About a month and a half after the debut of The Private Eye, the name-your-own-price digital comic from Brian K. Vaughan and Marcos Martin, the duo is back with the second issue of the futuristic detective story.
In case you’re a little late to the game, The Private Eye is set in 2076, “when everyone in the United States has a secret identity. Our protagonist is a member of the paparazzi, outlaw private investigators who dig up the kind of personal dirt no longer readily available through search engines. It’s a mystery with lots of masks, but no superpowers.”
The 32-page second issue is now available on the Panel Syndicate website. As “name-your-own-price” suggests, you can pay whatever you choose, although the Vaughan and Marcos think 99 cents is fair (the writer says $3 seemed to be the most common payment for the first issue).
“I’m delighted to say that many more people paid us than didn’t. Those who opted to pay something paid at least 99 cents, and I don’t think too many people paid more than $5. Three bucks, the cost of most new paper comics, seemed to be a common payment.”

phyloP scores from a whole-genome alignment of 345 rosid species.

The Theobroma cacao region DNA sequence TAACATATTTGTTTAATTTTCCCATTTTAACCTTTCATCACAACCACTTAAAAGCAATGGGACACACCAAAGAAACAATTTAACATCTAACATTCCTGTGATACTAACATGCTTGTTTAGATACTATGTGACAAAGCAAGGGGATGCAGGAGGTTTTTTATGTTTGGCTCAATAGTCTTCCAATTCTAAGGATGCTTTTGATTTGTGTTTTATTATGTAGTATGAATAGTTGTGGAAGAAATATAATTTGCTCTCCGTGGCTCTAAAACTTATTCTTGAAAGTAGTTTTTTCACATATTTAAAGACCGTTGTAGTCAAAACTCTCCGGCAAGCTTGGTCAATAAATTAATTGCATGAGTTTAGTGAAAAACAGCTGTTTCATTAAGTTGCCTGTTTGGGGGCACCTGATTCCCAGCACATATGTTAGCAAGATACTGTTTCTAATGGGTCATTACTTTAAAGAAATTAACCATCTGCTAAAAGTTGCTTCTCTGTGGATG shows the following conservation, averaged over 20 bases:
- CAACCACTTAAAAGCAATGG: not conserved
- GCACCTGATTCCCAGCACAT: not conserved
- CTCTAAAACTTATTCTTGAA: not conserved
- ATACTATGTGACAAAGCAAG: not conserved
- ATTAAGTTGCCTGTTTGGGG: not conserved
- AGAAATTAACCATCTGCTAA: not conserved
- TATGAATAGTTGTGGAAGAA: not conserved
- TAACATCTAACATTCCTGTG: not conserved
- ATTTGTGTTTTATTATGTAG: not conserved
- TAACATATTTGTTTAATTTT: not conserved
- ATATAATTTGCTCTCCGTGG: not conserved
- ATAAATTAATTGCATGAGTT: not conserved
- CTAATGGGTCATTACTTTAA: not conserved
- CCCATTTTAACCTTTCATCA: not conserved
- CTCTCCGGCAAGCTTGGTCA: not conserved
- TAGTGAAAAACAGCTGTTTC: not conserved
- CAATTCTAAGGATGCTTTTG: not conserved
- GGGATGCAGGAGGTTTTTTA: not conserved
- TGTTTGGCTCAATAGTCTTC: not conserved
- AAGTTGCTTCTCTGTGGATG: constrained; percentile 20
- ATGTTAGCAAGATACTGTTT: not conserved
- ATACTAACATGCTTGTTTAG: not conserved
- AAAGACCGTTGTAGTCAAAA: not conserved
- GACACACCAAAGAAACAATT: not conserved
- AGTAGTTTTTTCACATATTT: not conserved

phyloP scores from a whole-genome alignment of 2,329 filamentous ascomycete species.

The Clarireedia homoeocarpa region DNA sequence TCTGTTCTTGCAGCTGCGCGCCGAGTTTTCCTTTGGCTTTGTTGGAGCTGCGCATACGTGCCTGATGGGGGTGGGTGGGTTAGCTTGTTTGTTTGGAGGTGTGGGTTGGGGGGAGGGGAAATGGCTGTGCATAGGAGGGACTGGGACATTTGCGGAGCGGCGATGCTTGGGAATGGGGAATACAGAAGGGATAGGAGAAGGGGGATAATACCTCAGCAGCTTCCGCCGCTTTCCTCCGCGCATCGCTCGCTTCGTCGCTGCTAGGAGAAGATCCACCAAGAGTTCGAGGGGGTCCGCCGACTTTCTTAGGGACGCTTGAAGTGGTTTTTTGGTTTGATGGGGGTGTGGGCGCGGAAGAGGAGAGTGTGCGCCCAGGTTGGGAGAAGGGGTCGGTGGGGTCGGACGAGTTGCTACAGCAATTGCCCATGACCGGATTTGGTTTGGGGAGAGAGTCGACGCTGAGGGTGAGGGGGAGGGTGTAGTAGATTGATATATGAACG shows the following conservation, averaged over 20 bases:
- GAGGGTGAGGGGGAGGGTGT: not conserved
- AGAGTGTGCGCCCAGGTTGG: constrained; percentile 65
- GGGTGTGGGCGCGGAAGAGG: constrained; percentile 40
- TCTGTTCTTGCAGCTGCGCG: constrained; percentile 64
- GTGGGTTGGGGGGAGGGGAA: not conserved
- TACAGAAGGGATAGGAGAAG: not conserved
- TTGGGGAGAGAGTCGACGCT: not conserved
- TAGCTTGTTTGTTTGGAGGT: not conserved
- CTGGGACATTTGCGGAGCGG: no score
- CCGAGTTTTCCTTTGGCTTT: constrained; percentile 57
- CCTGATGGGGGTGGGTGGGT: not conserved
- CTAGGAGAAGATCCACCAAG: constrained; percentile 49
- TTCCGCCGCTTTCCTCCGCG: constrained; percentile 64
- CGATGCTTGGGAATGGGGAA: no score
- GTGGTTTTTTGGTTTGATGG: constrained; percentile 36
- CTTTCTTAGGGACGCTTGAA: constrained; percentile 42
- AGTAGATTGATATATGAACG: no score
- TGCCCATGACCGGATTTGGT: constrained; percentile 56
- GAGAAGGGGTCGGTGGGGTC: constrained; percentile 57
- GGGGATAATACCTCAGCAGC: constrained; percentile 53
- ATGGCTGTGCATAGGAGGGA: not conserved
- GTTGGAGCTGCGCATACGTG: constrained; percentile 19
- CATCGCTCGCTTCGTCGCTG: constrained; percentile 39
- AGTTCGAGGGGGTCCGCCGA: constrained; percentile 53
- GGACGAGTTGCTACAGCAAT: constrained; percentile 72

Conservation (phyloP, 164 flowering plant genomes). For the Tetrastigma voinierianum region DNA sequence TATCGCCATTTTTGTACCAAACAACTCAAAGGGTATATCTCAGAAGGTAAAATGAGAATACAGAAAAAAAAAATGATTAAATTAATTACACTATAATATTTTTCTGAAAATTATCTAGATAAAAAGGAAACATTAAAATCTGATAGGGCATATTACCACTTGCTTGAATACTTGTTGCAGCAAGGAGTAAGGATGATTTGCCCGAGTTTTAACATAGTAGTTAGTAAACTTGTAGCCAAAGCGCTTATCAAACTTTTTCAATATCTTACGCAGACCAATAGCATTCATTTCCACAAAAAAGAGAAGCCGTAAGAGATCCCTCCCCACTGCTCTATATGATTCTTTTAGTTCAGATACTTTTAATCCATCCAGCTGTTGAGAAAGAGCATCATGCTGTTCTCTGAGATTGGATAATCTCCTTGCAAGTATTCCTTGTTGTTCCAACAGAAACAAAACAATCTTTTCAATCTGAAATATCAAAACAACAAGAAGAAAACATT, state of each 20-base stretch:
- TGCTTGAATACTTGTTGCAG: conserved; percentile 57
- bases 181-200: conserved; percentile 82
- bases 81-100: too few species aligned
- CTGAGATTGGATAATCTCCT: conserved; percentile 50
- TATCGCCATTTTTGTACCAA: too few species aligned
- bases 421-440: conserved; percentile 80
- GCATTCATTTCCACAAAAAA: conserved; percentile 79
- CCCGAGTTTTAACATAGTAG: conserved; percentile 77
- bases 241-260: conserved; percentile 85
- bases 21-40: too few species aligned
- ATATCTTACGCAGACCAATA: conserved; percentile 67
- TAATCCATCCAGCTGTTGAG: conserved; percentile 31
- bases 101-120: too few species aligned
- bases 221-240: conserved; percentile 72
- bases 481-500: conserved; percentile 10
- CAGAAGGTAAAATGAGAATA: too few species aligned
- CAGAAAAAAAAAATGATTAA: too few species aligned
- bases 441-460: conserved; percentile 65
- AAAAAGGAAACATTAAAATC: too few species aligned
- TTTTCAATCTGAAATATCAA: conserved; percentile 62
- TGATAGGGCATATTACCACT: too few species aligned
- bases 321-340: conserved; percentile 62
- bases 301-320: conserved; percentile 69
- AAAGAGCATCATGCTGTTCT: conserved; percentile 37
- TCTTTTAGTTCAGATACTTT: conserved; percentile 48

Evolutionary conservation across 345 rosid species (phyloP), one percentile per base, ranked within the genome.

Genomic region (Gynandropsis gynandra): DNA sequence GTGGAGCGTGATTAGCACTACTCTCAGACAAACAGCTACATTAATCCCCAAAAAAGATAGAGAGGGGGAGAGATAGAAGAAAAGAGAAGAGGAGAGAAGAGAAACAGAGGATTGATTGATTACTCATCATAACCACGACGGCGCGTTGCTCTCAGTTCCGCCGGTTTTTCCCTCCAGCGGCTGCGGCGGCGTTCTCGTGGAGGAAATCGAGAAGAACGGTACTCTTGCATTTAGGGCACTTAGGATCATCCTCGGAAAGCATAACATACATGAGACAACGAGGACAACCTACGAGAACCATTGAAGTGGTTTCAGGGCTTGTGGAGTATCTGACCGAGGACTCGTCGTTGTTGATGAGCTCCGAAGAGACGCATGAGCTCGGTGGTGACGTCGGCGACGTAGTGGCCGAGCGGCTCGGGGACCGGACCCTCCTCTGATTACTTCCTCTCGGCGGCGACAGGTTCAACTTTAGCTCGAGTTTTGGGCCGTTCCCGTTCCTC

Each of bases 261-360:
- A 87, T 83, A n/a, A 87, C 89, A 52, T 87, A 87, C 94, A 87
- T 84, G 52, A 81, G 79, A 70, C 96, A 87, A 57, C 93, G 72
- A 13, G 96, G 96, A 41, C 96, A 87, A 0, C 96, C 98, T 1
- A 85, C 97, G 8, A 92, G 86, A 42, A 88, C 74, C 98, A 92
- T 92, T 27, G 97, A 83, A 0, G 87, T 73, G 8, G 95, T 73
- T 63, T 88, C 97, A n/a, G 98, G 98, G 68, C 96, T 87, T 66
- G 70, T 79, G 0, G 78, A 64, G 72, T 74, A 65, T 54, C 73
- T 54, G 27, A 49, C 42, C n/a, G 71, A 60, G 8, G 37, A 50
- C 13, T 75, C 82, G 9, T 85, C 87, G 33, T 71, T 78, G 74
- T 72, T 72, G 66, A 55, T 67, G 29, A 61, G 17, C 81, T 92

– writer Brian K. Vaughan, revealing to The New York Times the lowest and highest amounts paid for the first issue of The Private Eye, his digital collaboration with Marcos Martin and Muntsa Vicente. Readers were encouraged to name their own price, with 99 cents as the recommended amount.
I was excited by the teasers for Brian K. Vaughan and Marcos Martin’s creator-owned project — Saga is one of my favorite current reads, and I love anything the artist draws — and now I’m pleased to see the actual announcement doesn’t disappoint.
Rather publish a traditional miniseries, which is what I was expecting, the Doctor Strange: The Oath collaborators have reteamed for Panel Syndicate, a website where they’ll release digital comics in a variety of formats, all DRM-free, which will undoubtedly please those who have been critical the the industry’s predominant digital-delivery methods. What’s more, the creators are allowing readers to name their price, although “we think 99 cents is a pretty fair asking price for our new issues” (hitting upon another hot-button subject in the digital debate, that $2.99 or $3.99 is too expensive for a standard-length comic).